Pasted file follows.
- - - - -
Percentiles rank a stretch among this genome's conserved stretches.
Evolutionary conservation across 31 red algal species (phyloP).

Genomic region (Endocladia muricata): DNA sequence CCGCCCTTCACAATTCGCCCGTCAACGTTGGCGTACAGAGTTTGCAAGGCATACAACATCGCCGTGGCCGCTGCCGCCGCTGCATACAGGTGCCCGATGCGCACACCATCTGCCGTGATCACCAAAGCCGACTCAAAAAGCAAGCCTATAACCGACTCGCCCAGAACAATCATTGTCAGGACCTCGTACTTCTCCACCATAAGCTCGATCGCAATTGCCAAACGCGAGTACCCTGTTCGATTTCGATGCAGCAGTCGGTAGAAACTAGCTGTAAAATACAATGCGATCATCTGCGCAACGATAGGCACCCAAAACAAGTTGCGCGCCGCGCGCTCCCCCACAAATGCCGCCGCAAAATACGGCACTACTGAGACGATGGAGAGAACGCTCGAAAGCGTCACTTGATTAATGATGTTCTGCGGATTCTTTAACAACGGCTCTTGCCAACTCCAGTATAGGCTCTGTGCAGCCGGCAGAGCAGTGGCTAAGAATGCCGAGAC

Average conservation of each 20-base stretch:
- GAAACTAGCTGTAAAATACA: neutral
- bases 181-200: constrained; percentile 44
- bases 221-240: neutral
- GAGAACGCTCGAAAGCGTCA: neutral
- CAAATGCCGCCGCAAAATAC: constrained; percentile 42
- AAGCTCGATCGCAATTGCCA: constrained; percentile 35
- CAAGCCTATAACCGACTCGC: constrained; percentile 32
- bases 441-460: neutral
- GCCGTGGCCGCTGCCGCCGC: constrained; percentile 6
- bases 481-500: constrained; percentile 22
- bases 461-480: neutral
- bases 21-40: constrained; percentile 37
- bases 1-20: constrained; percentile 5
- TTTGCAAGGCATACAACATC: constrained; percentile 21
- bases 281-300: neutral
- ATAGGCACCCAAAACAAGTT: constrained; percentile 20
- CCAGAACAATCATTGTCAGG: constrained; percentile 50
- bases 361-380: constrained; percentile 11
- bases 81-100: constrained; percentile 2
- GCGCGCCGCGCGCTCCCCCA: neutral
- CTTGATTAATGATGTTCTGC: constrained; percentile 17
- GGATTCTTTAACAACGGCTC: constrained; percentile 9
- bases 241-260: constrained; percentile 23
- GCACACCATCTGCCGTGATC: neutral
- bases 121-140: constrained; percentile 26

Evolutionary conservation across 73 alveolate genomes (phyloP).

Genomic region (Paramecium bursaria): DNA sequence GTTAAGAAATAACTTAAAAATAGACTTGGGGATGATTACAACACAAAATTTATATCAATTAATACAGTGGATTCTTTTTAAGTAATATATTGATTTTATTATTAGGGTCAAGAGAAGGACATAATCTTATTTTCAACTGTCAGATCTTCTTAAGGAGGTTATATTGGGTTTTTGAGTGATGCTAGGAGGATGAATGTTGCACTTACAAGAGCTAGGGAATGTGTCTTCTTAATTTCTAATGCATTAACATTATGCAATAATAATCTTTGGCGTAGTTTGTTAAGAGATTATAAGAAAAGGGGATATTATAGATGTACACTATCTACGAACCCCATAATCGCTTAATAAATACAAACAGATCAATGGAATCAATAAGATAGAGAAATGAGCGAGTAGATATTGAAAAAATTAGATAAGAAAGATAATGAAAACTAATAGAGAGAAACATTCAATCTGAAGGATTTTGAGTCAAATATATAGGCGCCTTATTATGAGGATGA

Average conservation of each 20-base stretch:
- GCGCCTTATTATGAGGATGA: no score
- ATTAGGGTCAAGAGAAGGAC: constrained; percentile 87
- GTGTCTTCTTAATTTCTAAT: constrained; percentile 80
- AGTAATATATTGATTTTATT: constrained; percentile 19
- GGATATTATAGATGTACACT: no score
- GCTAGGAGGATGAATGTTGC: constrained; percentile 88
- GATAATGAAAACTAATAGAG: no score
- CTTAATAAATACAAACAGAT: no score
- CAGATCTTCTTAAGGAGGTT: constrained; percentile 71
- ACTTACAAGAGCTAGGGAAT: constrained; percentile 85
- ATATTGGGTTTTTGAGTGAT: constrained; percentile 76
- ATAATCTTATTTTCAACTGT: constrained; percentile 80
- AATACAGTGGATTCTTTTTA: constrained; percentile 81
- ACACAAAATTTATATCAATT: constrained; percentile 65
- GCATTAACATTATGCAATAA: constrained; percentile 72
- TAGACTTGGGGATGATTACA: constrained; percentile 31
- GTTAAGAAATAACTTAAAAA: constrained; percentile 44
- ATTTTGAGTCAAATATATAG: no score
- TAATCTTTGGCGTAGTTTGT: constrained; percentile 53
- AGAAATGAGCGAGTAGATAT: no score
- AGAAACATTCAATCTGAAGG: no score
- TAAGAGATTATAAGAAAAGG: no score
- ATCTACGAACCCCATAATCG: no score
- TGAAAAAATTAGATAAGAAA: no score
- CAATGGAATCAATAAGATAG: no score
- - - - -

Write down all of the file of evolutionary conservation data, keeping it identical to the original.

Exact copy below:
Percentiles rank a stretch among this genome's conserved stretches.
Evolutionary conservation across 31 red algal species (phyloP).

Genomic region (Endocladia muricata): DNA sequence CCGCCCTTCACAATTCGCCCGTCAACGTTGGCGTACAGAGTTTGCAAGGCATACAACATCGCCGTGGCCGCTGCCGCCGCTGCATACAGGTGCCCGATGCGCACACCATCTGCCGTGATCACCAAAGCCGACTCAAAAAGCAAGCCTATAACCGACTCGCCCAGAACAATCATTGTCAGGACCTCGTACTTCTCCACCATAAGCTCGATCGCAATTGCCAAACGCGAGTACCCTGTTCGATTTCGATGCAGCAGTCGGTAGAAACTAGCTGTAAAATACAATGCGATCATCTGCGCAACGATAGGCACCCAAAACAAGTTGCGCGCCGCGCGCTCCCCCACAAATGCCGCCGCAAAATACGGCACTACTGAGACGATGGAGAGAACGCTCGAAAGCGTCACTTGATTAATGATGTTCTGCGGATTCTTTAACAACGGCTCTTGCCAACTCCAGTATAGGCTCTGTGCAGCCGGCAGAGCAGTGGCTAAGAATGCCGAGAC

Average conservation of each 20-base stretch:
- GAAACTAGCTGTAAAATACA: neutral
- bases 181-200: constrained; percentile 44
- bases 221-240: neutral
- GAGAACGCTCGAAAGCGTCA: neutral
- CAAATGCCGCCGCAAAATAC: constrained; percentile 42
- AAGCTCGATCGCAATTGCCA: constrained; percentile 35
- CAAGCCTATAACCGACTCGC: constrained; percentile 32
- bases 441-460: neutral
- GCCGTGGCCGCTGCCGCCGC: constrained; percentile 6
- bases 481-500: constrained; percentile 22
- bases 461-480: neutral
- bases 21-40: constrained; percentile 37
- bases 1-20: constrained; percentile 5
- TTTGCAAGGCATACAACATC: constrained; percentile 21
- bases 281-300: neutral
- ATAGGCACCCAAAACAAGTT: constrained; percentile 20
- CCAGAACAATCATTGTCAGG: constrained; percentile 50
- bases 361-380: constrained; percentile 11
- bases 81-100: constrained; percentile 2
- GCGCGCCGCGCGCTCCCCCA: neutral
- CTTGATTAATGATGTTCTGC: constrained; percentile 17
- GGATTCTTTAACAACGGCTC: constrained; percentile 9
- bases 241-260: constrained; percentile 23
- GCACACCATCTGCCGTGATC: neutral
- bases 121-140: constrained; percentile 26

Evolutionary conservation across 73 alveolate genomes (phyloP).

Genomic region (Paramecium bursaria): DNA sequence GTTAAGAAATAACTTAAAAATAGACTTGGGGATGATTACAACACAAAATTTATATCAATTAATACAGTGGATTCTTTTTAAGTAATATATTGATTTTATTATTAGGGTCAAGAGAAGGACATAATCTTATTTTCAACTGTCAGATCTTCTTAAGGAGGTTATATTGGGTTTTTGAGTGATGCTAGGAGGATGAATGTTGCACTTACAAGAGCTAGGGAATGTGTCTTCTTAATTTCTAATGCATTAACATTATGCAATAATAATCTTTGGCGTAGTTTGTTAAGAGATTATAAGAAAAGGGGATATTATAGATGTACACTATCTACGAACCCCATAATCGCTTAATAAATACAAACAGATCAATGGAATCAATAAGATAGAGAAATGAGCGAGTAGATATTGAAAAAATTAGATAAGAAAGATAATGAAAACTAATAGAGAGAAACATTCAATCTGAAGGATTTTGAGTCAAATATATAGGCGCCTTATTATGAGGATGA

Average conservation of each 20-base stretch:
- GCGCCTTATTATGAGGATGA: no score
- ATTAGGGTCAAGAGAAGGAC: constrained; percentile 87
- GTGTCTTCTTAATTTCTAAT: constrained; percentile 80
- AGTAATATATTGATTTTATT: constrained; percentile 19
- GGATATTATAGATGTACACT: no score
- GCTAGGAGGATGAATGTTGC: constrained; percentile 88
- GATAATGAAAACTAATAGAG: no score
- CTTAATAAATACAAACAGAT: no score
- CAGATCTTCTTAAGGAGGTT: constrained; percentile 71
- ACTTACAAGAGCTAGGGAAT: constrained; percentile 85
- ATATTGGGTTTTTGAGTGAT: constrained; percentile 76
- ATAATCTTATTTTCAACTGT: constrained; percentile 80
- AATACAGTGGATTCTTTTTA: constrained; percentile 81
- ACACAAAATTTATATCAATT: constrained; percentile 65
- GCATTAACATTATGCAATAA: constrained; percentile 72
- TAGACTTGGGGATGATTACA: constrained; percentile 31
- GTTAAGAAATAACTTAAAAA: constrained; percentile 44
- ATTTTGAGTCAAATATATAG: no score
- TAATCTTTGGCGTAGTTTGT: constrained; percentile 53
- AGAAATGAGCGAGTAGATAT: no score
- AGAAACATTCAATCTGAAGG: no score
- TAAGAGATTATAAGAAAAGG: no score
- ATCTACGAACCCCATAATCG: no score
- TGAAAAAATTAGATAAGAAA: no score
- CAATGGAATCAATAAGATAG: no score